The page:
Moldovan opposition proposes signing gas contract with Ukraine
CHISINAU. Dec 9 (Interfax) - The Moldovan opposition demands urgent hearings of the issue concerning natural gas supplies to the republic, Dignity and Truth Platform Andrei Nastase told a press conference on Monday.
The top management at Moldovagaz should begin talks and sign a gas transit contract with Ukraine to "avoid an energy crisis before alternative supply sources appear," Nastase said.
"Such a possibility exists. Ukraine has already made a similar proposal in the summer. Moldova needs 17-18 million cubic meters of natural gas per day for both sides of [River] Dniester during the cold weather period."
A similar claim was made by the PAS party leader and former prime minister Maia Sandu, who said there was "the risk of remaining without heating."
"After our government's resignation talks with Romania and Ukraine were blocked. The pernicious foreign policy of [President Igor] Dodon's government is putting our country's energy security at risk," Sandu wrote on social media.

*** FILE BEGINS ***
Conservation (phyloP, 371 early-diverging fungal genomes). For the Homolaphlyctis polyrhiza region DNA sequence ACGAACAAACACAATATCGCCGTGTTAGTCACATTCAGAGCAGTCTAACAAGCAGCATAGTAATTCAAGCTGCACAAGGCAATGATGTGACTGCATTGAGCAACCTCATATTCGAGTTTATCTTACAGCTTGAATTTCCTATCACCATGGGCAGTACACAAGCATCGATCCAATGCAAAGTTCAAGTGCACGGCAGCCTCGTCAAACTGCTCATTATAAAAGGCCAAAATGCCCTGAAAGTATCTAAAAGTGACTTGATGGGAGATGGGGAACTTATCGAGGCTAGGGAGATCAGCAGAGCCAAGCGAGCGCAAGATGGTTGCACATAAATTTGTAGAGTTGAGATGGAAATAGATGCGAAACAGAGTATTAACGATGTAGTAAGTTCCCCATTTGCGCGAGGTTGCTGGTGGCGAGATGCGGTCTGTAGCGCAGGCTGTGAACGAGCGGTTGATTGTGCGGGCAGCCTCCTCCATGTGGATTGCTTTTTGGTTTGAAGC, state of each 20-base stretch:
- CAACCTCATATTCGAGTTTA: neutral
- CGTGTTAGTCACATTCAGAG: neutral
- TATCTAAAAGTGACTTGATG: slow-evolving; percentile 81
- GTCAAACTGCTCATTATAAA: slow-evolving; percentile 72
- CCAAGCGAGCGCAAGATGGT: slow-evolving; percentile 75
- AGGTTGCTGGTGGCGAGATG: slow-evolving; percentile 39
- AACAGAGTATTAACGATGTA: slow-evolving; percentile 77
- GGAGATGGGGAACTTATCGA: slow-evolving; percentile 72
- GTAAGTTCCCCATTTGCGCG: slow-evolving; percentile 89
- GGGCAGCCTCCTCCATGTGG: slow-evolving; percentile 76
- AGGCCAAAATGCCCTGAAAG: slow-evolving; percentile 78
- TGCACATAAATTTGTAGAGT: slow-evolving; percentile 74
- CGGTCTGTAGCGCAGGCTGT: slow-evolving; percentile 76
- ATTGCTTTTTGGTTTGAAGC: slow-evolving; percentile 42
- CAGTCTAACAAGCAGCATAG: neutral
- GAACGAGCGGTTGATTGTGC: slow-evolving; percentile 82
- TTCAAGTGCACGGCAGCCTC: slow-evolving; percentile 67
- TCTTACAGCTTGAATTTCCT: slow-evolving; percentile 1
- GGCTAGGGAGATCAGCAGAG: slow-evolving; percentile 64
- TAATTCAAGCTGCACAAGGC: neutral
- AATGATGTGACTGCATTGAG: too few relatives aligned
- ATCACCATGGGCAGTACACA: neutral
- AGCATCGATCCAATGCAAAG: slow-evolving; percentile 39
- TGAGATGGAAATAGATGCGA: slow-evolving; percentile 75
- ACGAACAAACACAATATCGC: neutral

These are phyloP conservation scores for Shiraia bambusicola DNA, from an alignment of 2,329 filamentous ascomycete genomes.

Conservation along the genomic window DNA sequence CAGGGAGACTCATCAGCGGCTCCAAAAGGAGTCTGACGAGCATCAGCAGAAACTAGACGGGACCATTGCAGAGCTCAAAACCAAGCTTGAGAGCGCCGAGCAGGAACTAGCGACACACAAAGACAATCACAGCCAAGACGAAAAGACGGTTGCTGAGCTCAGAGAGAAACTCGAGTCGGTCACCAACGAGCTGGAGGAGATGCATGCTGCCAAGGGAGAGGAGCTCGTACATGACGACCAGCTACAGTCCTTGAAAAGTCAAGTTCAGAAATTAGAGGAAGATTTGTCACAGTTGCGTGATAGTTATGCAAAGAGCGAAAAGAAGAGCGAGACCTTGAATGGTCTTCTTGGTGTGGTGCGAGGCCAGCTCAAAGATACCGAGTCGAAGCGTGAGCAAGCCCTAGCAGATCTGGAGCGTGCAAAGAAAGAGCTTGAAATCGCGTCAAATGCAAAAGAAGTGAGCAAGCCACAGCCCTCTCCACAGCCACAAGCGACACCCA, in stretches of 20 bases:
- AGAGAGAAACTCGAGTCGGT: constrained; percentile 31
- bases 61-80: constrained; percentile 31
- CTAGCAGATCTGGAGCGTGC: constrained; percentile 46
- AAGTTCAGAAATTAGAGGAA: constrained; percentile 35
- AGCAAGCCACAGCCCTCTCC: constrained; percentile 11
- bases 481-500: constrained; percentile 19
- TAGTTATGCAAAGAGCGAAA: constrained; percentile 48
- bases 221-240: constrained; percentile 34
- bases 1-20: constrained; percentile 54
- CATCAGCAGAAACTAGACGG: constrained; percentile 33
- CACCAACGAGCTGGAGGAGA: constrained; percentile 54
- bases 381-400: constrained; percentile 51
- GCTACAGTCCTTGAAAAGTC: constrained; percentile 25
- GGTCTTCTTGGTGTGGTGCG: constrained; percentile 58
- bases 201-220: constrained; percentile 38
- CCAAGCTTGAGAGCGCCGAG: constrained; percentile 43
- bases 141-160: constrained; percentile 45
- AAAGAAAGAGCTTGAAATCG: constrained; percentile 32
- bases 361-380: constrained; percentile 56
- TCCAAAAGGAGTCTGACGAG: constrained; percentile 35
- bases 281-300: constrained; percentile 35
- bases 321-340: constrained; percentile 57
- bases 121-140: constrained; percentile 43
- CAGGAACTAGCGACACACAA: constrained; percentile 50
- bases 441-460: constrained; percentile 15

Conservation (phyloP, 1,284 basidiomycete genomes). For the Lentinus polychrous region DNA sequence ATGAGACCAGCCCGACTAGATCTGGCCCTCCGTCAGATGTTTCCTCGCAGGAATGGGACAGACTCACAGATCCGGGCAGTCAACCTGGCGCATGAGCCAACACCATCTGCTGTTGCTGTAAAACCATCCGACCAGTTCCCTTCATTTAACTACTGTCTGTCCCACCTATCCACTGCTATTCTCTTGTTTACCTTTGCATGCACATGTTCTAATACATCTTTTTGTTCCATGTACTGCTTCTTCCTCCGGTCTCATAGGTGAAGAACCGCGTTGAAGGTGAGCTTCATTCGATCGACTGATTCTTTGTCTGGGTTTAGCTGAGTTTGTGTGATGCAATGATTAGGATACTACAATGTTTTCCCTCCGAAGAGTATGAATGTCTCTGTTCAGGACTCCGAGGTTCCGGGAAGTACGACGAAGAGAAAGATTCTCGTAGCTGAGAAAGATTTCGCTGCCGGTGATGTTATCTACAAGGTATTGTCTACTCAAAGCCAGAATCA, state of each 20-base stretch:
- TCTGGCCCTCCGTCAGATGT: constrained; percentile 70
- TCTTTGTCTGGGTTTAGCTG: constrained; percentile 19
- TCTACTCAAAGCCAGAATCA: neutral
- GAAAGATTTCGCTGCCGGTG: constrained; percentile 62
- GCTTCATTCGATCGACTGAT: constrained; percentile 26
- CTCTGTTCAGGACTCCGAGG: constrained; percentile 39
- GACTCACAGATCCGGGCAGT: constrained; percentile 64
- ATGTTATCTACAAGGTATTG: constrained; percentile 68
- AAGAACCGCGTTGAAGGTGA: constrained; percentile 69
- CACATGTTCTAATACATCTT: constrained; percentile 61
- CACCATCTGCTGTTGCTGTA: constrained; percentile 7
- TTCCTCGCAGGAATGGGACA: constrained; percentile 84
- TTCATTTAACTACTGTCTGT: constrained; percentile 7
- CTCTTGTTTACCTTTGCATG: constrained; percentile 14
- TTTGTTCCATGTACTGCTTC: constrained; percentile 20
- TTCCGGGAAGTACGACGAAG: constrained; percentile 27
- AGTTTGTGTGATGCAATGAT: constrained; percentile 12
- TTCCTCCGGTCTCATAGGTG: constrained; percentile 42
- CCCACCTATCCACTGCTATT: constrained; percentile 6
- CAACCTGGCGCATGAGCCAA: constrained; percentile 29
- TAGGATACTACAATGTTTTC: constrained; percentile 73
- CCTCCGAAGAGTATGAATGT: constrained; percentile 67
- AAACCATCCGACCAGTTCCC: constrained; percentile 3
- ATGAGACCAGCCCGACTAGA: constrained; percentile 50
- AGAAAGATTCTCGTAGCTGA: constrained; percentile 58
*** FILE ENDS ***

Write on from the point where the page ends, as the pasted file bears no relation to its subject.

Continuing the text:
The minister of the economy and infrastructure "must urgently clarify all details of the matter with the parliament," Sandu said. Her party's suggestion last week that the parliament consider the issue was rejected by the parliamentary majority.
In late September Sandu's government was in talks over creating a supply of natural gas in Ukraine's storage facilities. President Dodon said at the time that Gazprom [MOEX: GAZP] and Moldovagaz had already signed preliminary agreements on gas supplies to Moldova. Dodon also rejected the idea of buying and storing gas as being "inefficient" and one that required taking a loan.
Last week the issue was discussed by Moldova's Supreme Security Council. Dodon said that Moldova would be supplied with electricity and gas in sufficient quantities after the New Year holiday period.
"Russian gas supplies to Moldova will continue, either via Ukraine or via South Stream, in reverse flows via Turkey, Bulgaria and Romania. The price for Moldova will remain unchanged. From next year, it will be $172 per 1,000 cubic meters. Transport costs will be borne by the supplier," Dodon said.
Later, however, the government decided to begin talks with the European Bank for Reconstruction and Development over a $90 million loan for buying natural gas, should Russian supplies via Ukraine discontinue.